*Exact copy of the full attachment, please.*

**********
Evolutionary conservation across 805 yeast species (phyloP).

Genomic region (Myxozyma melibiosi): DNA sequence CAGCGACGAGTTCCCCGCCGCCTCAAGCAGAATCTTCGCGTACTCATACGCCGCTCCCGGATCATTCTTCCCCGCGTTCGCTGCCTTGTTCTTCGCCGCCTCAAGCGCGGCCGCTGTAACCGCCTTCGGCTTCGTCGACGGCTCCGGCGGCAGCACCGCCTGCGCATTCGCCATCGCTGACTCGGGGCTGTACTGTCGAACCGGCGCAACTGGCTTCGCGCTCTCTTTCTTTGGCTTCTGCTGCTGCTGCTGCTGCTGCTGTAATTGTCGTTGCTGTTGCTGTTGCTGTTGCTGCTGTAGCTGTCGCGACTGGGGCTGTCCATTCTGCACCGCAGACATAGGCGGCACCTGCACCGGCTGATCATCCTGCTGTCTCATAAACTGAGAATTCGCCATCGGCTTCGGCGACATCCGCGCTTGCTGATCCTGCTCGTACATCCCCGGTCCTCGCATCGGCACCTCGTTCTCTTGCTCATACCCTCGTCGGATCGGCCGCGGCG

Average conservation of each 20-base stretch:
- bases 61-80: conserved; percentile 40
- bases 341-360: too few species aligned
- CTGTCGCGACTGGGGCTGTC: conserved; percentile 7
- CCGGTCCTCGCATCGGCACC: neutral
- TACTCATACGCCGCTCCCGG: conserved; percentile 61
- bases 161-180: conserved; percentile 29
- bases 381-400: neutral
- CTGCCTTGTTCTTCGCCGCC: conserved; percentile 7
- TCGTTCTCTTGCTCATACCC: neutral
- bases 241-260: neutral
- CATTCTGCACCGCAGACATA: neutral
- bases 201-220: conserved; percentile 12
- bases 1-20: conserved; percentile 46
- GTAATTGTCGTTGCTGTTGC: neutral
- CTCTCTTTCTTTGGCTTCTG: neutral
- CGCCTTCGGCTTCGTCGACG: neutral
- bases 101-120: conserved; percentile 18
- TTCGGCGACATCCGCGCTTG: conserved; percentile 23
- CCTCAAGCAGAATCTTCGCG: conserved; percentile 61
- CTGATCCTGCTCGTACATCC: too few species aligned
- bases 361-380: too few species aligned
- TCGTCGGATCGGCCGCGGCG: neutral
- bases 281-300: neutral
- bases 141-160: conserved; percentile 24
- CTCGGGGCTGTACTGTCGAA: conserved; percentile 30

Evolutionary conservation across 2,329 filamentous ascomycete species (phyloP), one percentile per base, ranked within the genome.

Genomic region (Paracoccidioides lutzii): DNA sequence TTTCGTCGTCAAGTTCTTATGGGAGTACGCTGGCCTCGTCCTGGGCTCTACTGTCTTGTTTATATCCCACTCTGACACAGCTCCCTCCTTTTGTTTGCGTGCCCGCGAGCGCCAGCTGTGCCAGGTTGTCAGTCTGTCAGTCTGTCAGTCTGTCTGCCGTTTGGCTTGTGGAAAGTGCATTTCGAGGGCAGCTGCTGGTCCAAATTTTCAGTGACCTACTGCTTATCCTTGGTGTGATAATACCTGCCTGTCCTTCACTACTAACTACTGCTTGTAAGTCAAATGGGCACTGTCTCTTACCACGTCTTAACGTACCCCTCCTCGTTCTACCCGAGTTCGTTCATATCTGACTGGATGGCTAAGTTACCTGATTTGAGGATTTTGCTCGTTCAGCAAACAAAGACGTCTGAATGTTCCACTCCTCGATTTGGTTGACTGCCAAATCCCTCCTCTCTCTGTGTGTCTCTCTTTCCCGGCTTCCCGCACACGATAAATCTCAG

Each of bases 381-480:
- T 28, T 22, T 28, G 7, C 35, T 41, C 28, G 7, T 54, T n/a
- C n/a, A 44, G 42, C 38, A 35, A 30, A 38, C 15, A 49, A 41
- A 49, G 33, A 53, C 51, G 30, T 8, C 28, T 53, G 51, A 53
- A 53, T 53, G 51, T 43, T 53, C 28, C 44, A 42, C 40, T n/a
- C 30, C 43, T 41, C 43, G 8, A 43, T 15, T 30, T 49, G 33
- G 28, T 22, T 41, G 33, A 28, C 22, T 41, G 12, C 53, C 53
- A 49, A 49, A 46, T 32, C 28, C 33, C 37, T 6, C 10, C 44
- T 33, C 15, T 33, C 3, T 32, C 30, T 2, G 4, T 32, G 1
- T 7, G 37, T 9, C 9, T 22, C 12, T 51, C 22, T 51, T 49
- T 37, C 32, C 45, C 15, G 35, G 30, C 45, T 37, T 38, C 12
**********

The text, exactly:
Evolutionary conservation across 805 yeast species (phyloP).

Genomic region (Myxozyma melibiosi): DNA sequence CAGCGACGAGTTCCCCGCCGCCTCAAGCAGAATCTTCGCGTACTCATACGCCGCTCCCGGATCATTCTTCCCCGCGTTCGCTGCCTTGTTCTTCGCCGCCTCAAGCGCGGCCGCTGTAACCGCCTTCGGCTTCGTCGACGGCTCCGGCGGCAGCACCGCCTGCGCATTCGCCATCGCTGACTCGGGGCTGTACTGTCGAACCGGCGCAACTGGCTTCGCGCTCTCTTTCTTTGGCTTCTGCTGCTGCTGCTGCTGCTGCTGTAATTGTCGTTGCTGTTGCTGTTGCTGTTGCTGCTGTAGCTGTCGCGACTGGGGCTGTCCATTCTGCACCGCAGACATAGGCGGCACCTGCACCGGCTGATCATCCTGCTGTCTCATAAACTGAGAATTCGCCATCGGCTTCGGCGACATCCGCGCTTGCTGATCCTGCTCGTACATCCCCGGTCCTCGCATCGGCACCTCGTTCTCTTGCTCATACCCTCGTCGGATCGGCCGCGGCG

Average conservation of each 20-base stretch:
- bases 61-80: conserved; percentile 40
- bases 341-360: too few species aligned
- CTGTCGCGACTGGGGCTGTC: conserved; percentile 7
- CCGGTCCTCGCATCGGCACC: neutral
- TACTCATACGCCGCTCCCGG: conserved; percentile 61
- bases 161-180: conserved; percentile 29
- bases 381-400: neutral
- CTGCCTTGTTCTTCGCCGCC: conserved; percentile 7
- TCGTTCTCTTGCTCATACCC: neutral
- bases 241-260: neutral
- CATTCTGCACCGCAGACATA: neutral
- bases 201-220: conserved; percentile 12
- bases 1-20: conserved; percentile 46
- GTAATTGTCGTTGCTGTTGC: neutral
- CTCTCTTTCTTTGGCTTCTG: neutral
- CGCCTTCGGCTTCGTCGACG: neutral
- bases 101-120: conserved; percentile 18
- TTCGGCGACATCCGCGCTTG: conserved; percentile 23
- CCTCAAGCAGAATCTTCGCG: conserved; percentile 61
- CTGATCCTGCTCGTACATCC: too few species aligned
- bases 361-380: too few species aligned
- TCGTCGGATCGGCCGCGGCG: neutral
- bases 281-300: neutral
- bases 141-160: conserved; percentile 24
- CTCGGGGCTGTACTGTCGAA: conserved; percentile 30

Evolutionary conservation across 2,329 filamentous ascomycete species (phyloP), one percentile per base, ranked within the genome.

Genomic region (Paracoccidioides lutzii): DNA sequence TTTCGTCGTCAAGTTCTTATGGGAGTACGCTGGCCTCGTCCTGGGCTCTACTGTCTTGTTTATATCCCACTCTGACACAGCTCCCTCCTTTTGTTTGCGTGCCCGCGAGCGCCAGCTGTGCCAGGTTGTCAGTCTGTCAGTCTGTCAGTCTGTCTGCCGTTTGGCTTGTGGAAAGTGCATTTCGAGGGCAGCTGCTGGTCCAAATTTTCAGTGACCTACTGCTTATCCTTGGTGTGATAATACCTGCCTGTCCTTCACTACTAACTACTGCTTGTAAGTCAAATGGGCACTGTCTCTTACCACGTCTTAACGTACCCCTCCTCGTTCTACCCGAGTTCGTTCATATCTGACTGGATGGCTAAGTTACCTGATTTGAGGATTTTGCTCGTTCAGCAAACAAAGACGTCTGAATGTTCCACTCCTCGATTTGGTTGACTGCCAAATCCCTCCTCTCTCTGTGTGTCTCTCTTTCCCGGCTTCCCGCACACGATAAATCTCAG

Each of bases 381-480:
- T 28, T 22, T 28, G 7, C 35, T 41, C 28, G 7, T 54, T n/a
- C n/a, A 44, G 42, C 38, A 35, A 30, A 38, C 15, A 49, A 41
- A 49, G 33, A 53, C 51, G 30, T 8, C 28, T 53, G 51, A 53
- A 53, T 53, G 51, T 43, T 53, C 28, C 44, A 42, C 40, T n/a
- C 30, C 43, T 41, C 43, G 8, A 43, T 15, T 30, T 49, G 33
- G 28, T 22, T 41, G 33, A 28, C 22, T 41, G 12, C 53, C 53
- A 49, A 49, A 46, T 32, C 28, C 33, C 37, T 6, C 10, C 44
- T 33, C 15, T 33, C 3, T 32, C 30, T 2, G 4, T 32, G 1
- T 7, G 37, T 9, C 9, T 22, C 12, T 51, C 22, T 51, T 49
- T 37, C 32, C 45, C 15, G 35, G 30, C 45, T 37, T 38, C 12